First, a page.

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A View of the River Paperback – February 13, 2006
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The strength of this book is the force of intellect and experience Leopold brings to his subject. His writing style is clear, his explanations lucid, the coverage comprehensive. This is an extremely personal, almost autobiographical book―it is certainly not a dry, equation-filled treatise. It ranks with the best of John McPhee, but in this book the scientist speaks in his own voice. I recommend it highly. (Edwin E. Herricks, University of Illinois at Urbana-Champaign)
Leopold is one of the most creative scholars in the field of river morphology in the last fifty years. A View of the River is the synthesis of a lifetime's work by Leopold and his colleagues. There is nothing like it. (M. Gordon Wolman, Johns Hopkins University)
This book fills an important gap between popular writing and scientific texts at a time when public awareness about natural resource issues, especially those relating to water, is rising. Students in hydrology and ecology, natural resource managers at local and national levels, scientists in collaborative fields, and non-scientists curious about the world around them should find A View of the River instructive, relevant, and interesting reading. (Jay L. Taft, Harvard University)
Luna Leopold is responsible for perhaps the most important research on rivers over the past 50 years. In this very personal book he reflects upon that experience, providing insights that go far beyond mere research results. (Vic Baker Science 1994-11-25)
About the Author
Luna B. Leopold was Emeritus Professor of Geology at the University of California, Berkeley. Former Chief Hydrologist for the U.S. Geological Survey and winner of the National Medal of Science, he was one of the world’s leading authorities on river hydraulics and geomorphology.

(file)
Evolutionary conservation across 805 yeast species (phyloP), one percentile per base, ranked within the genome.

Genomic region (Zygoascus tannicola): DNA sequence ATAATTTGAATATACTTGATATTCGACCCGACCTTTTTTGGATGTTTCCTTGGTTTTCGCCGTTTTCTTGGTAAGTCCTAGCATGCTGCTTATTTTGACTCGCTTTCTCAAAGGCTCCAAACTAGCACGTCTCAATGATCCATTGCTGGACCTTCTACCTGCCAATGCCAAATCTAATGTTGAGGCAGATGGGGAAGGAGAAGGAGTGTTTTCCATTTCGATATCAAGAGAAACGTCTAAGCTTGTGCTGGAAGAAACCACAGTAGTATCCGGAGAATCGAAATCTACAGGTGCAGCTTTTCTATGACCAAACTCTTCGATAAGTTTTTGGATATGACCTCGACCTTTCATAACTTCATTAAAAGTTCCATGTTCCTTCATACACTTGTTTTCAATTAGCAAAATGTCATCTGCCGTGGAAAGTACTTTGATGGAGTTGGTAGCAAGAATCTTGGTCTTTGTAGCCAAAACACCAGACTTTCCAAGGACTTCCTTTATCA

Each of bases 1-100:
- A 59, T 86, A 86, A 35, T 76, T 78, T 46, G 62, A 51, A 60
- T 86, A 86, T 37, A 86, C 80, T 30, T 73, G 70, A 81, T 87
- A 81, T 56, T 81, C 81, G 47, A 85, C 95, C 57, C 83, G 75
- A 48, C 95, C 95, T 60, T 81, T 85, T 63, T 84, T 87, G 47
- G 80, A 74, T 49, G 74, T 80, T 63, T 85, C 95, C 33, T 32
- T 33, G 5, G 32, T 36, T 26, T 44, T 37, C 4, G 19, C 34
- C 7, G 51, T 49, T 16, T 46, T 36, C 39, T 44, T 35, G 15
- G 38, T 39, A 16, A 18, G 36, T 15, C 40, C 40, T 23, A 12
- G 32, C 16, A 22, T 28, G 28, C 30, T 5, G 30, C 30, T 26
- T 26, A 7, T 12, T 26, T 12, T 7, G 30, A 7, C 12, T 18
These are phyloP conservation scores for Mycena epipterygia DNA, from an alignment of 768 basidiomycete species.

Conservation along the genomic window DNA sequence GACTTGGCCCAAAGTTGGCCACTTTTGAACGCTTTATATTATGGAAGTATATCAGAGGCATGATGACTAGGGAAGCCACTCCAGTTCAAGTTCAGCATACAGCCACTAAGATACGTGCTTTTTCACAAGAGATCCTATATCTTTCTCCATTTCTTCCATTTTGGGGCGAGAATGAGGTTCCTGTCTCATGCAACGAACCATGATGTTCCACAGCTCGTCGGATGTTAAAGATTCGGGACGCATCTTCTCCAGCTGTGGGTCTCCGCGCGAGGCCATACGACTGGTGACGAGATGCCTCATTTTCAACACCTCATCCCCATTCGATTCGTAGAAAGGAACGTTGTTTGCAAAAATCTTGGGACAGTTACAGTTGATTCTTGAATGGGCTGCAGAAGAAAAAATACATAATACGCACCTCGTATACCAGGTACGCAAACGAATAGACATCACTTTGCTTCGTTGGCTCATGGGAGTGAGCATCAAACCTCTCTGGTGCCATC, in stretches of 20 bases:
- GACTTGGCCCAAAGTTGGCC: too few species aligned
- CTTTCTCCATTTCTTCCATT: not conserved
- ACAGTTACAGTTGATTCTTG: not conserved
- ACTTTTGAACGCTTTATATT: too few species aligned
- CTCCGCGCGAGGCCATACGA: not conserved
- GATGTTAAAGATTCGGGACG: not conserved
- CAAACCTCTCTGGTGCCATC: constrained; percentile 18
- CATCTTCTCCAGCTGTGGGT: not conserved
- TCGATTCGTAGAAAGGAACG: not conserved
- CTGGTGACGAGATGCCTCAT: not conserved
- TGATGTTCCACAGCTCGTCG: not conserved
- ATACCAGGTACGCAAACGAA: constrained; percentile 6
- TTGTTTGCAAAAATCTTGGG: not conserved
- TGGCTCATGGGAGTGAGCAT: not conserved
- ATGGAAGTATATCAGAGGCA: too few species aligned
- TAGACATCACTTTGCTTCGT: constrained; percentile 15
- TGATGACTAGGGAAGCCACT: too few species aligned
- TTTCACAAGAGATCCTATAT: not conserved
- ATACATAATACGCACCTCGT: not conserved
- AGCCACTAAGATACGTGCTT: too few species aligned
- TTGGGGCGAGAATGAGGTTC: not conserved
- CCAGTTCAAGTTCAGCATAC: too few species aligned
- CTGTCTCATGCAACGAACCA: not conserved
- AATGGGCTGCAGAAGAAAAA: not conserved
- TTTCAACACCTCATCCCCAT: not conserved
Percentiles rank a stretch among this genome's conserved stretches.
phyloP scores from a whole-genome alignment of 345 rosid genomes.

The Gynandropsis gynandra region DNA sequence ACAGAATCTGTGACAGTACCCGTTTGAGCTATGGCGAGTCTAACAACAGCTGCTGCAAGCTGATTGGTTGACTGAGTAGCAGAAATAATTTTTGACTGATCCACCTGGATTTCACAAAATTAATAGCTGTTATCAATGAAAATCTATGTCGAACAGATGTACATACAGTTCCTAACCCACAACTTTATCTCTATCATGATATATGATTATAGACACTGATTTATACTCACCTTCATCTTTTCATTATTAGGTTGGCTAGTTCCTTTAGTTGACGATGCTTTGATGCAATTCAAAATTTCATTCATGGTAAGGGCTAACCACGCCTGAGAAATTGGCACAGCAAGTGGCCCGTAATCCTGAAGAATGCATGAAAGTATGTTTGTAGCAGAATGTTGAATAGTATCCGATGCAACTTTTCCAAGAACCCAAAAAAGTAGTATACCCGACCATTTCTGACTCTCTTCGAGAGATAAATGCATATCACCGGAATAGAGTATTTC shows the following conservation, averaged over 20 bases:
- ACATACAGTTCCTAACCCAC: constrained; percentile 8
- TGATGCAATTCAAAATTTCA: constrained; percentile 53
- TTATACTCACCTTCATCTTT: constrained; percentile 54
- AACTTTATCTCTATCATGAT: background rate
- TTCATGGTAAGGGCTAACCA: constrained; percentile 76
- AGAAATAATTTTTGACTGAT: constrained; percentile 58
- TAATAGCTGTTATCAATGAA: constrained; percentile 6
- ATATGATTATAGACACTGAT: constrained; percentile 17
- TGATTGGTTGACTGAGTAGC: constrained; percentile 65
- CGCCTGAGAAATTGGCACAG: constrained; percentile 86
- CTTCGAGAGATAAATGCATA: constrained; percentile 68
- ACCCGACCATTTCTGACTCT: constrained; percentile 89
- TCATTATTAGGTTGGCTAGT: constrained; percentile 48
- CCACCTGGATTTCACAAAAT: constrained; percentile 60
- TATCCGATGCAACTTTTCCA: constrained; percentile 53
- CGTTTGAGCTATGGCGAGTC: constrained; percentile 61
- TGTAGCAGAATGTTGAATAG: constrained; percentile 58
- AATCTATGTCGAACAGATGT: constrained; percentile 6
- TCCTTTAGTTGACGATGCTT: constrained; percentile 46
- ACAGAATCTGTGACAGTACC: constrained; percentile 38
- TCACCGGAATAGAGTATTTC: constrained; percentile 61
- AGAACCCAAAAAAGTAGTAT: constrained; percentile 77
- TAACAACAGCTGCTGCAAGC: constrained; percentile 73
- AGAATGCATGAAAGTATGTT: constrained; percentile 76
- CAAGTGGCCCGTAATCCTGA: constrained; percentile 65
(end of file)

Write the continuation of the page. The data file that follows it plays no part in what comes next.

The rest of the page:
Top customer reviews
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For students of hydrology and morphology this book could be a primer, or, I suspect, it contains important insights for expert readers too. I am just a student of river projects, and make no claim to any specialist knowledge, but the text is accessible throughout. You don't have to be a scientist to get a lot out of this. It is a kind of exemplar too, because Leopold presents his findings eloquently, clearly, in plain English, and with plenty of illustrations. If you are a scientist I suggest you buy it, if you are an engineer I am not so sure.
I must give you some examples of Leopold's knowledge, experience and vision. Hydro engineers will appreciate the value of complete records kept over an extended period of time; the question is always about that minimum flow in years of drought. In Chapter Two, River Measurement, Leopold is discussing the network of gaging stations: "The matter is complicated and will not be treated in detail here. But it is important to realize that many river gaging stations are so affected by the works of man that they do not provide a representation of the hydrology of the river basin". A few pages further in Leopold reveals himself as a very practical man, shunning the black art: "The easiest way to measure velocity is by floats, and the best float is an orange peel. It has just the right specific gravity to float nicely at the surface, it is brightly colored and thus easily seen, and it is readily available". Later, near to the end, Leopold has possibly found some naturally occurring herbs: "The longitudinal profile of a river is concave to the sky".
I am glad to have bought my copy of A View of the River. I dip into it when I'm in a dreamy mood, and every time I gain some small insight which seems valuable. It is not a thick book, but the text is reasonably dense, such that there is a lot of knowledge contained in just 298 pages.